"Th-th-is is different, Summer! They're aliens! Th-they they might'a had poison spit or something, you don't know!" 

She turned away from him to face the window, where the ship had begun its descent into the volcano. After a moment of hostile silence, she muttered under her breath. "Didn't bother you when we picked a fight with the literal Devil."

He rolled his eyes as the ship locked in place, and pressed the button that would vaporise them in the microverse and restructure them in the real one. At last they were home again, standing in front of Rick's ship in the garage. He glared at her over the hood, before going over to his work bench and picking up his hip-flask. 

"You know, I don't even know why I brought you in the first place, Morty would'a never pulled a stunt like that." 

"Morty gets to actually leave the car and have fun." 

"You know what? Fine."  

He poured what was left of his whiskey down his throat in one smooth motion, tossing the empty flask onto his desk and picking up his portal gun. "Let's g-*urp*-o." He fired a portal into the garage door, and walked through it without waiting for her. Summer followed him through, suspicious eyes trained on his back. 

They were in a vast desert of cracked orange clay, only a few tall rocky outcrops and boulders breaking up the flat skyline.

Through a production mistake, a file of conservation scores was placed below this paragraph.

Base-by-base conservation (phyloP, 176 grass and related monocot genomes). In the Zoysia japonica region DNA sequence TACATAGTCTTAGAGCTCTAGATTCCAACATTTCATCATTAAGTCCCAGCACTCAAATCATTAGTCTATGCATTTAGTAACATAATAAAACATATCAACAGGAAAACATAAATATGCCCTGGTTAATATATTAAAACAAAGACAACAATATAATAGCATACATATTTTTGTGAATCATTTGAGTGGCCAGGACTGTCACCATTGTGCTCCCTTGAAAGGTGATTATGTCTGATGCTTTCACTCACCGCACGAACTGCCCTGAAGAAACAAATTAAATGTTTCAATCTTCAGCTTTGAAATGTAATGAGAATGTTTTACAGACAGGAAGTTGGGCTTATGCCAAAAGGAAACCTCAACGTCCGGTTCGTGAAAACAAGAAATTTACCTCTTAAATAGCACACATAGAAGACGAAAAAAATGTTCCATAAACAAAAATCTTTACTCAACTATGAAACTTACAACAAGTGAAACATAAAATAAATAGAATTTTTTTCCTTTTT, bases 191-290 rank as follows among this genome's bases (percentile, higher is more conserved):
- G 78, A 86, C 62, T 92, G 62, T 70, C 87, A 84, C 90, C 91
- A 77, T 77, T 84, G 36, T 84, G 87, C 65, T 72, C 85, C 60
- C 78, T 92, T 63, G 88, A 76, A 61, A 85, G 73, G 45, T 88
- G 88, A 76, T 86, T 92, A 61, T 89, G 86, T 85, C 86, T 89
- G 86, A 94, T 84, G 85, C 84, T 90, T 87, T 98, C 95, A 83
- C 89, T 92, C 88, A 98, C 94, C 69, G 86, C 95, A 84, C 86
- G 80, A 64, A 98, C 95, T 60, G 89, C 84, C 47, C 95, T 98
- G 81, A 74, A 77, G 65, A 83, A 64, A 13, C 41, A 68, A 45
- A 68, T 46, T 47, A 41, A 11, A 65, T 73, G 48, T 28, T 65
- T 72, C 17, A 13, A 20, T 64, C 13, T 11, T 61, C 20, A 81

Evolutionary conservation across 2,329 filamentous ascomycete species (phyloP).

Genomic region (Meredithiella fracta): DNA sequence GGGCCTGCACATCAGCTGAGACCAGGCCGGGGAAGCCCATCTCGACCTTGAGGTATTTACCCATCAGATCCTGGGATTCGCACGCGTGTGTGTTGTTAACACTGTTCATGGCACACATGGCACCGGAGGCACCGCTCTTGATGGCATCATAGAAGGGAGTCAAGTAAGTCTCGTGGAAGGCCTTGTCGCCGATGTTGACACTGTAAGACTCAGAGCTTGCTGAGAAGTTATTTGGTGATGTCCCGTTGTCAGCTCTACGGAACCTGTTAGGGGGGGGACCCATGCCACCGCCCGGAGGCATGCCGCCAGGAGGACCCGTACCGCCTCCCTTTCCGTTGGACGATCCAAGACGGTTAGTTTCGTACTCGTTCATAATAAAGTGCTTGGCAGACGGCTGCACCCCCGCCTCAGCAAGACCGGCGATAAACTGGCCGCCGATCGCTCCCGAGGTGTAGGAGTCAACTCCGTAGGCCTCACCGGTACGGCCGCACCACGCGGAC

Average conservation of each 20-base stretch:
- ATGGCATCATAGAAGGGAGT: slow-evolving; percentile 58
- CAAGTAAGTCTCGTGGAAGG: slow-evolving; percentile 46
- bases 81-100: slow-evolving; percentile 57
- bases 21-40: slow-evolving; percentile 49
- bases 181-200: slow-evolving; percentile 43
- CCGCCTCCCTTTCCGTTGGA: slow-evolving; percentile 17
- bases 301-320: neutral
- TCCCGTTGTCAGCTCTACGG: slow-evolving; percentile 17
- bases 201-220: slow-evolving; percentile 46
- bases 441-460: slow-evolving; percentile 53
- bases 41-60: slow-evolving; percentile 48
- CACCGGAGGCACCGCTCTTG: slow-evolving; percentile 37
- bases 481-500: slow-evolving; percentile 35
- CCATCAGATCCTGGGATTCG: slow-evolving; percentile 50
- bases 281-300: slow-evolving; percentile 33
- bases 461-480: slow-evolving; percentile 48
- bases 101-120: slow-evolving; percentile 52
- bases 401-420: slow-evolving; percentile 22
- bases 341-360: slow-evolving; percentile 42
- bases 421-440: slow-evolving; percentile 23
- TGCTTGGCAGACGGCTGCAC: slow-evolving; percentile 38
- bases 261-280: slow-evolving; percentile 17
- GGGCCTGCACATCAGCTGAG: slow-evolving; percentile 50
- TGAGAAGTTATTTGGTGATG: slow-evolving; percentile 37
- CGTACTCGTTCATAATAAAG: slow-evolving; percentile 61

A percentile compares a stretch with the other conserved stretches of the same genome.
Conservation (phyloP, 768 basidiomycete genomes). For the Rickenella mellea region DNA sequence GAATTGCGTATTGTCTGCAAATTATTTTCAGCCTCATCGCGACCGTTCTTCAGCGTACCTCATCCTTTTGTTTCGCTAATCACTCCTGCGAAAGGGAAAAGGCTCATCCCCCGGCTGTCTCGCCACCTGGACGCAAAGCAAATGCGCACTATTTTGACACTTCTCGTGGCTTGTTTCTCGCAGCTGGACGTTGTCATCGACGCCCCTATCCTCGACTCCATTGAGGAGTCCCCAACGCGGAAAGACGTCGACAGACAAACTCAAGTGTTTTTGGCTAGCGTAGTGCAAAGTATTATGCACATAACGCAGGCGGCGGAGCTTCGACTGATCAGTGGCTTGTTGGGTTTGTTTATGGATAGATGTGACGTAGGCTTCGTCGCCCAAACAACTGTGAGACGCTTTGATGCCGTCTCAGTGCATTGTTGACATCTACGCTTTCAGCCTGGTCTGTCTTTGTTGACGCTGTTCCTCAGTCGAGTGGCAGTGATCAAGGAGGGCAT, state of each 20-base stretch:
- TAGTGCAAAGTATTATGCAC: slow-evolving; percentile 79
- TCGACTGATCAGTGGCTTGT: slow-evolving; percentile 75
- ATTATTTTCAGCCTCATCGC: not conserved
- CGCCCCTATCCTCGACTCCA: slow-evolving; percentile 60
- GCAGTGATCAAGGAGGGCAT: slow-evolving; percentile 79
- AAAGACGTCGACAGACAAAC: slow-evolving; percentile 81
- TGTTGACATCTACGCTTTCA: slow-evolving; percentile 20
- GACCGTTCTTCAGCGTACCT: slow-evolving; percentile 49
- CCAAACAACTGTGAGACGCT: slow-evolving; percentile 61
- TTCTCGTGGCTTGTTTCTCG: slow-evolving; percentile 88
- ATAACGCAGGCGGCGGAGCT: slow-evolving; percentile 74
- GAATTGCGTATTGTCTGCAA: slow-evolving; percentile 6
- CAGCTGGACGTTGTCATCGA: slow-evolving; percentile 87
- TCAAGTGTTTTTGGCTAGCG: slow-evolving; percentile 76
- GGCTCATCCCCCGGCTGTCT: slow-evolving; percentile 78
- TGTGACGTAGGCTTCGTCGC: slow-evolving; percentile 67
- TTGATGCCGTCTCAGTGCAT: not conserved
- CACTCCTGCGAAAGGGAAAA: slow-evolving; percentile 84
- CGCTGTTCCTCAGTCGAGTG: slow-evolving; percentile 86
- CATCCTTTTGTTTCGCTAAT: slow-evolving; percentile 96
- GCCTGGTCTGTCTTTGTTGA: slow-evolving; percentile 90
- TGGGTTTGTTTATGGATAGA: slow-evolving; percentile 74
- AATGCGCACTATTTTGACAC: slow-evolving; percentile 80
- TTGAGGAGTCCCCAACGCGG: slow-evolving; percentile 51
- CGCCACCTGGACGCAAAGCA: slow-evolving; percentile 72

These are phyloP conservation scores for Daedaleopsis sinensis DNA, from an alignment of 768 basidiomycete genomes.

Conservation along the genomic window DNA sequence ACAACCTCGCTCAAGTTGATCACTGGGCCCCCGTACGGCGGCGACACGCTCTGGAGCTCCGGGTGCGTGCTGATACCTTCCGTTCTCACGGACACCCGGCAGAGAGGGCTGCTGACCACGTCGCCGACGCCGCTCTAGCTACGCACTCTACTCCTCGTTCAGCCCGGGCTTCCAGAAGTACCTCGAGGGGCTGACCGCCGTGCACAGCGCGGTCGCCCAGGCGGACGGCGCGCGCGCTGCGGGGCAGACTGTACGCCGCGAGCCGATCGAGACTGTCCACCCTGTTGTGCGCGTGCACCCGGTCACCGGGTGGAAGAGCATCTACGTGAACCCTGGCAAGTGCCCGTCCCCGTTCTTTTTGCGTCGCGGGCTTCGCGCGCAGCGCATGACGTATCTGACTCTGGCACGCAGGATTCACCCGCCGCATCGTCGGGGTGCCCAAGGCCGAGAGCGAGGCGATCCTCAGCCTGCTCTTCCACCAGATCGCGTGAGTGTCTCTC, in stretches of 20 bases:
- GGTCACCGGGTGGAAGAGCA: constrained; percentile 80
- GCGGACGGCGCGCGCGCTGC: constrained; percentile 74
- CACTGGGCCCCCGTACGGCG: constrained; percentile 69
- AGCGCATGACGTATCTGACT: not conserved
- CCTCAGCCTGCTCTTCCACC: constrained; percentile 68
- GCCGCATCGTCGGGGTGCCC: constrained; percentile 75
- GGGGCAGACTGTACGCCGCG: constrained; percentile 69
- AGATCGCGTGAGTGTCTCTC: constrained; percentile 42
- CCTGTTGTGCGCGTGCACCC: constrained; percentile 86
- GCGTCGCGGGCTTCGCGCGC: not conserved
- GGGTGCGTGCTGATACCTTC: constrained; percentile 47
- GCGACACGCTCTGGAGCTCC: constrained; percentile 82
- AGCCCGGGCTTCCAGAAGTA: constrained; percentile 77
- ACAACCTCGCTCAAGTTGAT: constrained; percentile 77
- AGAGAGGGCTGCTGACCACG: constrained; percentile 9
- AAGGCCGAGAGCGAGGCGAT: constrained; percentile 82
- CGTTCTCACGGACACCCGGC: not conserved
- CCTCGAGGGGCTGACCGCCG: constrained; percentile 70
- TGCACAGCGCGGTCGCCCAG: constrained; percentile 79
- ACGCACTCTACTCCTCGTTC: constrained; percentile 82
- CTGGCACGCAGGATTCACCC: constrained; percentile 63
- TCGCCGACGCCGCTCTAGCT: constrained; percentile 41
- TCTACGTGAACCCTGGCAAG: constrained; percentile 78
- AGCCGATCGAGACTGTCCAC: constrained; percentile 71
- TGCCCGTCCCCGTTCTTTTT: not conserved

"Here you go Summer," he gestured expansively to the wasteland around them. "A whole alien planet for you to explore. Go nuts. Kick one of the rocks. Start a rock-war. I'll wait here." 

She narrowed her eyes, shifting her weight to one hip. She looked more like him than her mother, with her face all beat-up like that.

"Why are you such an asshole?" she asked. 

"W-why are you s-*urp*- such a pain in my ass?" 

"Grandpa Rick, if you don't want to take me on adventures in space with you, just don't take me. I don't need you to make up bullshit fake ones to keep me happy. I'm not Morty, I won't have a meltdown if I realise I'm the unfavourite grandchild." Her passive-aggression was really starting to get on his nerves, now.

"That's not what this is about, Summer." 

"Really? Cause it feels like you're using this lame-ass excuse for an adventure to make sure I never ask to come with you again."